Artificial intelligence
Get more with myNEWS
A personalised news feed of stories that matter to you
Learn more
In the future, if armies deploy autonomous robot soldiers and they fire on the wrong targets, who will we hold responsible - the general who deployed them or their designer, Singapore law professor Simon Chesterman asks in We, the Robots. Photo: Getty Images/Tetra Images RF

Review | When AI goes wrong who’s to blame, Singapore law professor asks; do we legally treat algorithms and machines as we once did mercenaries and miscreant animals?

  • Simon Chesterman, a law professor in Singapore, asks some sobering questions about legal responsibility for the decisions of AI machines and algorithms
  • Like mercenary troops, algorithms that decide on your guilt or innocence, or right to entitlements, lack moral intuition, he notes. So are we still in control?

We, the Robots? Regulating Artificial Intelligence and the Limits of the Law by Simon Chesterman, pub. Cambridge University Press

Isaac Asimov’s 1950s I, Robot stories were mostly to do with the problems of programming and regulating artificial intelligence (AI), and the practical, moral and legal consequences of hardwiring three governing laws into mechanical servants. He was less interested in the dystopian futures run by self-aware machines seen later in The Terminator or The Matrix but already common in science fiction even in his day.
Simon Chesterman’s non-fiction We, the Robots? is also less concerned with a hypothetical, still higher-tech future than with dealing with issues arising from the introduction of machine autonomy and the use of algorithms in decision-making.

Chesterman, dean and professor of law at the National University of Singapore, brings a sober but readable approach to a subject otherwise much given to speculation and fearmongering. He enlivens his work with stories from the real world: accidents involving self-driving cars; stock market collapses caused by automated trading; biases in the opaque proprietary software used to assess the likelihood an individual will default on a loan or repeat a criminal offence.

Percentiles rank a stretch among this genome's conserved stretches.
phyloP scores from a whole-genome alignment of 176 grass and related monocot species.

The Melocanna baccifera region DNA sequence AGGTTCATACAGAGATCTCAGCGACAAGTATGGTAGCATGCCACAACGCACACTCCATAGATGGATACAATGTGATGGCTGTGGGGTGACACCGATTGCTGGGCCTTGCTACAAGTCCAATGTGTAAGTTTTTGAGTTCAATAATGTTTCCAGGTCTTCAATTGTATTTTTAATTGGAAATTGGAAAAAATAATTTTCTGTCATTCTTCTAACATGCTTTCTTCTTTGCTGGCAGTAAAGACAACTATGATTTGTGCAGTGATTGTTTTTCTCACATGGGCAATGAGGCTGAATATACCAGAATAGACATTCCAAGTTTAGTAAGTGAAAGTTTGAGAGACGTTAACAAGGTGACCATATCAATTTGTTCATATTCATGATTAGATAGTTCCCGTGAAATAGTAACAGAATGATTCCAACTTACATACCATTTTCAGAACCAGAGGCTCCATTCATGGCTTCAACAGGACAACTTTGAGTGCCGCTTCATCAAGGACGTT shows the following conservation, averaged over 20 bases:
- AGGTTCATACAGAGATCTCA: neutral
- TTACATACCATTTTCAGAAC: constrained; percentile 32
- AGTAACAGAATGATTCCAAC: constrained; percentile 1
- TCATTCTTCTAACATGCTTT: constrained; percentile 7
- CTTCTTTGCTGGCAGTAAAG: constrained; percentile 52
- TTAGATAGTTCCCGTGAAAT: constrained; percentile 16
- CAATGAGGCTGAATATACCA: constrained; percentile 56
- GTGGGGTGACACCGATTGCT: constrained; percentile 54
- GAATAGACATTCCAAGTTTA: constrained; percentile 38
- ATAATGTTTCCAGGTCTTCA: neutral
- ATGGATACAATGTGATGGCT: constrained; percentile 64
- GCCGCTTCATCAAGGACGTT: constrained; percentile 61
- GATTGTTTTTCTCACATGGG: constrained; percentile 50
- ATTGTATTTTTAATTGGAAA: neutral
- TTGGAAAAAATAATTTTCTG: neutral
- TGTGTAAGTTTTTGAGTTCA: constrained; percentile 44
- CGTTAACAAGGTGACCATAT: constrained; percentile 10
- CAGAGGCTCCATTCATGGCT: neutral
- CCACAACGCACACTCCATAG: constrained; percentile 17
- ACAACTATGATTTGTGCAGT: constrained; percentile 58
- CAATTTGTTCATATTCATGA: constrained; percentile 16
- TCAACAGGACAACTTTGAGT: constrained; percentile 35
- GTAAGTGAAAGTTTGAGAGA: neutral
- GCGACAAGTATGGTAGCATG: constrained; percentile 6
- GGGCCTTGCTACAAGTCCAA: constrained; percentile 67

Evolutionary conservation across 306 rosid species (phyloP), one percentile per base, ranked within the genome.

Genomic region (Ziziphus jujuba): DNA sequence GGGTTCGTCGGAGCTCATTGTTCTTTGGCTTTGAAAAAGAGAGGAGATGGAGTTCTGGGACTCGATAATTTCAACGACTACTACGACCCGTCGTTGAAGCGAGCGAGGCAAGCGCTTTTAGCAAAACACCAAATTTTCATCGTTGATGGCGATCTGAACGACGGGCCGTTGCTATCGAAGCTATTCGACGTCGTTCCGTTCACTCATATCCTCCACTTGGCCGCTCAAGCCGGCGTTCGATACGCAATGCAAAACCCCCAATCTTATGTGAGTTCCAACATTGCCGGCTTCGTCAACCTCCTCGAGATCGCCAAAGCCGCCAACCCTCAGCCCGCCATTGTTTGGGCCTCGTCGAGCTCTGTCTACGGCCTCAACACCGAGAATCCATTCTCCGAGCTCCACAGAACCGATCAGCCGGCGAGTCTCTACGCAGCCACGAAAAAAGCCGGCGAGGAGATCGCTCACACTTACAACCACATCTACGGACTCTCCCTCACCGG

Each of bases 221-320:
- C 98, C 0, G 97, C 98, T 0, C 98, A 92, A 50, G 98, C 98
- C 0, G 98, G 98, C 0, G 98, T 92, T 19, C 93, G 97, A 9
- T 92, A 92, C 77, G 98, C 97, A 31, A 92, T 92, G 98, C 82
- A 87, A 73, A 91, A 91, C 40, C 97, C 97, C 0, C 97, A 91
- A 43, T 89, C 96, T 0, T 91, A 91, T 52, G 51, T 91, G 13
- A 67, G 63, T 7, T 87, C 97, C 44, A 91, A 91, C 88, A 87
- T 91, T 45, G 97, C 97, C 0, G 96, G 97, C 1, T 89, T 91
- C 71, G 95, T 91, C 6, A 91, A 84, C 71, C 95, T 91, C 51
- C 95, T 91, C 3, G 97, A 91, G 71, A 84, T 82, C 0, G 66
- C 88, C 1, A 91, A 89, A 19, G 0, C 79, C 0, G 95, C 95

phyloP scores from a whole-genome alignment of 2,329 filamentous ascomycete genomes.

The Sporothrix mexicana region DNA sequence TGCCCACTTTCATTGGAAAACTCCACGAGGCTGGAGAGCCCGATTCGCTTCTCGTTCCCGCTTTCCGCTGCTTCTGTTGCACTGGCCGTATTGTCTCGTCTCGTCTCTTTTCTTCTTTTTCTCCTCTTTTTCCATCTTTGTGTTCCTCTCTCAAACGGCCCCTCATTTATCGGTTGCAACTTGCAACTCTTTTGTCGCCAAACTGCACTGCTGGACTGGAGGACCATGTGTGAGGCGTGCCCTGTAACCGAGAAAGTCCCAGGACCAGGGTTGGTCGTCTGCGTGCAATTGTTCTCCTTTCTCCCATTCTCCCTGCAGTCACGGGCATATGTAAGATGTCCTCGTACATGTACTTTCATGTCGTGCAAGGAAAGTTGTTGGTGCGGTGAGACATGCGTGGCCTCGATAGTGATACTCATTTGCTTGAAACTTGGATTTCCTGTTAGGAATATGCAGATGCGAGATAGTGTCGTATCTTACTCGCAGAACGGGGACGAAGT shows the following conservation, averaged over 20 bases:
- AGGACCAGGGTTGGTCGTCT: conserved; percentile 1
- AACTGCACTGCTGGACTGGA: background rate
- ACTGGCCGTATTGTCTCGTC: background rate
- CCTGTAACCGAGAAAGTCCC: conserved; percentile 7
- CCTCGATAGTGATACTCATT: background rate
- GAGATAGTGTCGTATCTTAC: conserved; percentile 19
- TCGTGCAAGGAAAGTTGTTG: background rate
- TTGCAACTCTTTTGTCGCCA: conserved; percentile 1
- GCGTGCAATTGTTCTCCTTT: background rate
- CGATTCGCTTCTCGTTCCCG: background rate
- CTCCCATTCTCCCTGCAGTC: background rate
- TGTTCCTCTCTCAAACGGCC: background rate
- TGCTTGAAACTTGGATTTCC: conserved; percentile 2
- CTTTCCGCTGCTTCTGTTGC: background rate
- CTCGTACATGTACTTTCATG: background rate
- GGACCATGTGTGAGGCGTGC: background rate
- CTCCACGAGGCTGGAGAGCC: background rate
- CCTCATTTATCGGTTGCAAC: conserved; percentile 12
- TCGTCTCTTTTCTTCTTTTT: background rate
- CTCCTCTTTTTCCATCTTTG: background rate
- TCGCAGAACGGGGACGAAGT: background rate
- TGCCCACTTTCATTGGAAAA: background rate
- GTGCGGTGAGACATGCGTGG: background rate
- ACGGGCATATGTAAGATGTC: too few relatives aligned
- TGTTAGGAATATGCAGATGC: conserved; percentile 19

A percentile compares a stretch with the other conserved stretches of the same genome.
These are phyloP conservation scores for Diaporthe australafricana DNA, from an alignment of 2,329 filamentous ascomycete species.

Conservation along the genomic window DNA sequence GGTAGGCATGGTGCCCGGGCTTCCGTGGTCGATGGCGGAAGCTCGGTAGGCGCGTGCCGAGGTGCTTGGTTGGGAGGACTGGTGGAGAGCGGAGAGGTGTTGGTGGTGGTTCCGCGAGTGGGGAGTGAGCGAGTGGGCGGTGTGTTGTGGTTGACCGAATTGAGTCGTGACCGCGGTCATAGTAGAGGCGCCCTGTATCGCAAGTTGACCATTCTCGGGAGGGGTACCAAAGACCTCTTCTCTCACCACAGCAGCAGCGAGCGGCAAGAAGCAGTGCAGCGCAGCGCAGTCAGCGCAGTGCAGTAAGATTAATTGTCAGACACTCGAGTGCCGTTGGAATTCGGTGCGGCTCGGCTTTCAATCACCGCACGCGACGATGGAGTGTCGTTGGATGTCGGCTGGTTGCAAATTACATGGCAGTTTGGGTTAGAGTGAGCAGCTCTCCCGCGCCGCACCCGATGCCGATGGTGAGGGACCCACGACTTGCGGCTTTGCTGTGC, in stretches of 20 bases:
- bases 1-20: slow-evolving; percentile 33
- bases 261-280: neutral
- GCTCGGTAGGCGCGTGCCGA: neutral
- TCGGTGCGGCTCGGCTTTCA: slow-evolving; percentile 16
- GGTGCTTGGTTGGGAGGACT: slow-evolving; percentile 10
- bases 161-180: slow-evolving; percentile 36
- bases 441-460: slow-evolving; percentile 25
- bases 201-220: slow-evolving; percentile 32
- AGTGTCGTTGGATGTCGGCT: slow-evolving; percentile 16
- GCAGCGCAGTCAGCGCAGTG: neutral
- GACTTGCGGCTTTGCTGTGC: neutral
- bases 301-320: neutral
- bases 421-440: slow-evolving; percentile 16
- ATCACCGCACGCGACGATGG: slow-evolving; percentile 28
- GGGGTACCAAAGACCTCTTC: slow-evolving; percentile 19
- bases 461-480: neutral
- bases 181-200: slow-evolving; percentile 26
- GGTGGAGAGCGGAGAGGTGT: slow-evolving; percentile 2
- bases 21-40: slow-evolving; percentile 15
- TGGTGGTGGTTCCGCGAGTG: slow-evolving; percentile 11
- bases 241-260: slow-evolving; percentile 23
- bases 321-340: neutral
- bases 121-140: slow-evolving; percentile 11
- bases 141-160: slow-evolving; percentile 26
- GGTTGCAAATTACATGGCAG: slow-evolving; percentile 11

Passengers get off an autonomous bus developed by Chinese tech giant Baidu in Chongqing, where China’s first autonomous bus line started commercial operations in April, 2021. Photo Chen Shichuan/VCG via Getty Images

Existing laws and regulations, whose design was predicated on the direct involve­ment of humans, are already struggling to cope with problems arising merely from the speed of transaction made possible by ever-faster processors and computer-to-computer communications. Examples include the “flash crash” of 2018, in which US stock markets took a tumble driven by overenthusiastic algorithmic trading systems doing thousands of deals with each other in a matter of seconds.

When an autonomous vehicle hits a pedestrian, who is to be held responsible? Is it the human supervisor who should have overridden the system in time? The system’s designer? The vehicle’s owner?

At what point does it become possible to view the system itself as some sort of responsible legal entity? For the AI, punishment now simply takes the form of treating the error as data used to make improvements.

What if autonomous weapons systems already in development violate international humanitarian law, by failing to distinguish between targets that are incapacitated or surrendering and those that remain a threat? What military commander will bear responsibility for a system that selects targets and acts by itself?

Even here historic debate may provide some solutions, as questions of control and responsibility have been asked for centuries concerning equally autonomous mercenaries, such as those hired for use in African civil wars or the Swiss private regiment that has protected successive popes since the early 1500s.

A trader works on the floor of the New York Stock Exchange. In 2018, algorithmic stock market traders triggered a “flash crash” of US stock prices. Photo: Scott Heins/Getty Images

As Chesterman points out, reliance on mercenaries came to be seen as “not only inefficient but suspect: a country whose men did not fight for it lacked patriots; those individuals who fought for reasons other than love of country lacked morals.”

What love of country do fighting machines have? What moral intuition can be found in systems now beginning to make decisions on who should receive government benefits? What legal fairness is there in algorithms whose secretive nature means their reasoning cannot be analysed and challenged?

“Some functions,” Chesterman suggests, “are ‘inherently governmental’ and cannot be conferred to contractors, machines, or anyone else.”

In discussing attempts to hold AI to account, he again shows that not every­thing is new about the legal problems that face us, drawing parallels with medieval trials of animals that had caused harm to human beings. He discusses whether existing laws might be adapted to hold programmers or remote operators responsible for negative outcomes from the use of AI, but wonders whether such systems will eventually become so autonomous that responsibility must be reconsidered. Perhaps AI will eventually have to be involved in regulating AI.

And he does conclude by looking into the future, and particularly the application of AI to legal matters, although AI judges are already being tested in mainland China. What chance of the sort of transparency required for fairness there?

Simon Chesterman.
The cover of Chesterman’s book.

“The emergence of fast, autonomous, and opaque AI systems forces us to question the assumption of our own centrality,” says Chesterman. He concludes that it’s not yet time for us to relinquish our overall control. But that such a serious commentator even considers this matter may alarm some readers more than hysteria about a potential AI takeover.